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Articles by Peter Wagner

Jails and Prisons Have Reduced Their Populations in the Face of the Pandemic, but Not Enough To Save Lives

Our updated analysis finds that the initial efforts to reduce jail populations have slowed, while the small drops in state prison populations are still too little to save lives.

by Emily Widra and Peter Wagner, Prison Policy Initiative, originally published August 5, 2020

Source Material

At a time when more new cases of the coronavirus are being reported each day, state and local governments should be redoubling their efforts to reduce the number of people in prisons and jails, where social distancing is impossible and the cycle of people in and out of the facility is constant. But our most recent analysis of data from hundreds of counties across the country shows that efforts to reduce jail populations have actually slowed — and even reversed in some places.

Even as the pandemic has spiked in many parts of the country, 71% of the 668 jails we’ve been tracking saw population increases from May 1st to July 22nd, and 84 jails had more people incarcerated on July 22nd than they did in March. This trend is particularly alarming since we know it’s possible to further reduce these populations: in our previous analysis, we found that local governments initially took swift action ...

Large Scale Releases and Public Safety

Can governments safely release hundreds or thousands of people from prison?

We offer 14 historical examples to show that, in fact, they already have.

To protect the American public from COVID-19, schools have closed, non-essential stores have been shuttered, people with desk jobs ...

How Prepared Are State Prison Systems for a Viral Pandemic?

by Emily Widra and Peter Wagner, originally published April 10, 2020 at the Prison Policy Initiative website

Since the Prison Policy Initiative’s first coronavirus briefing at the beginning of March, the organization has been tracking how federal, state, and local officials have responded to the threat of COVID-19 in the criminal justice ...

Mass Incarceration: The Whole Pie

A Prison Policy Initiative briefing

by Peter Wagner and Leah Sakala

Wait, does the United States have 1.4 million or more than 2 million people in prison? And do the 688,000 people released every year include those getting out of local jails? Frustrating questions like these abound because our systems ...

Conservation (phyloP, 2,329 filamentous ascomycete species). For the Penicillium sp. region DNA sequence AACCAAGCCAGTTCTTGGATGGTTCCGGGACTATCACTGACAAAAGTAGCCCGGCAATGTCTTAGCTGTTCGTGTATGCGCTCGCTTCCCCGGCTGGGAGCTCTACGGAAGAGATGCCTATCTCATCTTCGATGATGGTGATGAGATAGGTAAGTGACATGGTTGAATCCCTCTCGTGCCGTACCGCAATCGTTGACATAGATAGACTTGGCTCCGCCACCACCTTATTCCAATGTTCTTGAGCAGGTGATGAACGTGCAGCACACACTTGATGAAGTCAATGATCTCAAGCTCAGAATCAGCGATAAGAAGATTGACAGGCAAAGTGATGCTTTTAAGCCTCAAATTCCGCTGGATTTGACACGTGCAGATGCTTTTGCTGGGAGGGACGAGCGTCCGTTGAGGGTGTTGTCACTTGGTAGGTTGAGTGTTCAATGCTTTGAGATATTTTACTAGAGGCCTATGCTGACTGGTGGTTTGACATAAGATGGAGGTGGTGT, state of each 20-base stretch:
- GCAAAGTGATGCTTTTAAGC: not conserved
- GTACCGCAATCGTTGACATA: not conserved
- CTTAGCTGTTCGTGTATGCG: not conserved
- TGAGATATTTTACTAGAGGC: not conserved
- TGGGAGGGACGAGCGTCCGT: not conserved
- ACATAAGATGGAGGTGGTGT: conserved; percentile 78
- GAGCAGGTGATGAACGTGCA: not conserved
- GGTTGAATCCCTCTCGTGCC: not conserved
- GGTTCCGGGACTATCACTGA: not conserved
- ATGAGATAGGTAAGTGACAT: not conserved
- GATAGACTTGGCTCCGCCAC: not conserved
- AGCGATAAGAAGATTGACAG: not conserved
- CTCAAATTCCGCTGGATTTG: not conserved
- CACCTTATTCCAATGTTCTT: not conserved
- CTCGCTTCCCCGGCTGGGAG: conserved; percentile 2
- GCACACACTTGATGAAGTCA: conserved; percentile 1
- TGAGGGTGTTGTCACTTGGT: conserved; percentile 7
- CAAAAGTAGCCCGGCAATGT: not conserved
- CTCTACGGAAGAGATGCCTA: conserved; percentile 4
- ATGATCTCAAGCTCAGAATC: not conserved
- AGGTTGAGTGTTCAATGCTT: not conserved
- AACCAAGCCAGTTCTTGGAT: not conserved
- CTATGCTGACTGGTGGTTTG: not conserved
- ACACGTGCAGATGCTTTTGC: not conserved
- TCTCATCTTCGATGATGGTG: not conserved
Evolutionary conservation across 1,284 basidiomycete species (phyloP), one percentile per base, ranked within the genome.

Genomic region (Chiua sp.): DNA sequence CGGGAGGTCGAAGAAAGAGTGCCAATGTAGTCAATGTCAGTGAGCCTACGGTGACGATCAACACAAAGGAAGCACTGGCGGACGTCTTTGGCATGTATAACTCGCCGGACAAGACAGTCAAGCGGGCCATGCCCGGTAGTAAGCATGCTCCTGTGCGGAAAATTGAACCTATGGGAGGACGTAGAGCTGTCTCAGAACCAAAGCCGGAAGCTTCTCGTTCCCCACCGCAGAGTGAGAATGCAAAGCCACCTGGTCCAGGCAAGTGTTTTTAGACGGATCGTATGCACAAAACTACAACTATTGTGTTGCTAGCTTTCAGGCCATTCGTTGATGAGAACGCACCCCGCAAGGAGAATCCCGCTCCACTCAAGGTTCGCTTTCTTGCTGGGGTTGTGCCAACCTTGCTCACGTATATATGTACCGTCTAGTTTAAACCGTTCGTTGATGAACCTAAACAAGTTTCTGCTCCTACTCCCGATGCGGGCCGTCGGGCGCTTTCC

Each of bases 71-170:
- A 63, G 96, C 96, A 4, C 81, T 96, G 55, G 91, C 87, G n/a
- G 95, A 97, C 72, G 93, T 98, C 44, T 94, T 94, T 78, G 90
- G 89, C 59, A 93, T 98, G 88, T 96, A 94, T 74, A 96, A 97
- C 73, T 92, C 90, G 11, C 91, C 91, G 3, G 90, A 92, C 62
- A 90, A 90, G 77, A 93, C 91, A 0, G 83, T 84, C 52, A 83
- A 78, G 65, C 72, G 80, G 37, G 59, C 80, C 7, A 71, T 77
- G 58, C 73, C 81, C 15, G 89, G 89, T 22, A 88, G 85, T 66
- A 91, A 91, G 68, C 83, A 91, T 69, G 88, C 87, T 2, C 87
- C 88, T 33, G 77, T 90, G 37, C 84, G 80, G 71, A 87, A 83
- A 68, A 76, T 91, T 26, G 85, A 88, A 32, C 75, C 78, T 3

In Memory of Jon E. Yount (1938-2012)

Sometime in the early morning of April 26, 2012, in his cell in a remote Pennsylvania prison, a 74-year-old jailhouse lawyer serving a life sentence hung himself. He was a quiet man who avoided taking credit for his work, so many people in and outside of prison don’t know about ...

Momentum Builds to End Prison-Based Gerrymandering

Four states and hundreds of local governments are standing up to reject one of the most repugnant aspects of the prison industrial complex: Legislators with prisons located in their districts who claim the people incarcerated there – who cannot vote – as their “constituents,” then use their newfound political clout ...

Prison Town Legislators Represent Prisoners' Interests? Not Quite

On June 7, 2004, talks between the New York State Senate and the Assembly on how to best reform the draconian Rockefeller Drug Laws broke down. Publicly, the dispute is over ideological disagreements, but an obscure Census quirk that counts prisoners as residents of the prison's legislative district may be ...

Local Officials Tell Prisoners: "You don't live here"

Many prison town officials are quick to claim prisoners as residents when the Census Bureau comes to town, but prisoners report that this is the only time these officials are so welcoming.


The Census Bureau counts the nation's mostly urban prisoners as if they were residents of the prison town. ...

Thirty Three Years after Attica: Many more Blacks in prison, but not as guards

by Peter Wagner and Rose Heyer

In September 1971, thousands of prisoners at Attica prison in rural New York State rebelled, taking control of D-yard. Sixty-three percent of the prisoners were Black or Latino, but at that time there were no Blacks and only one Latino as guards. Seventy percent ...

California's Budget Secret: Prisoners Form Core of Forest Fire Fighting Army

California's Budget Secret: Prisoners Form Core
of Forest Fire Fighting Army

by Peter Wagner


In California, up to three quarters of
the crew members fighting California fires are prisoners. In exchange for a reduction in sentence length, 4,100 minimum security prisoners work fighting fires and on public works projects for ...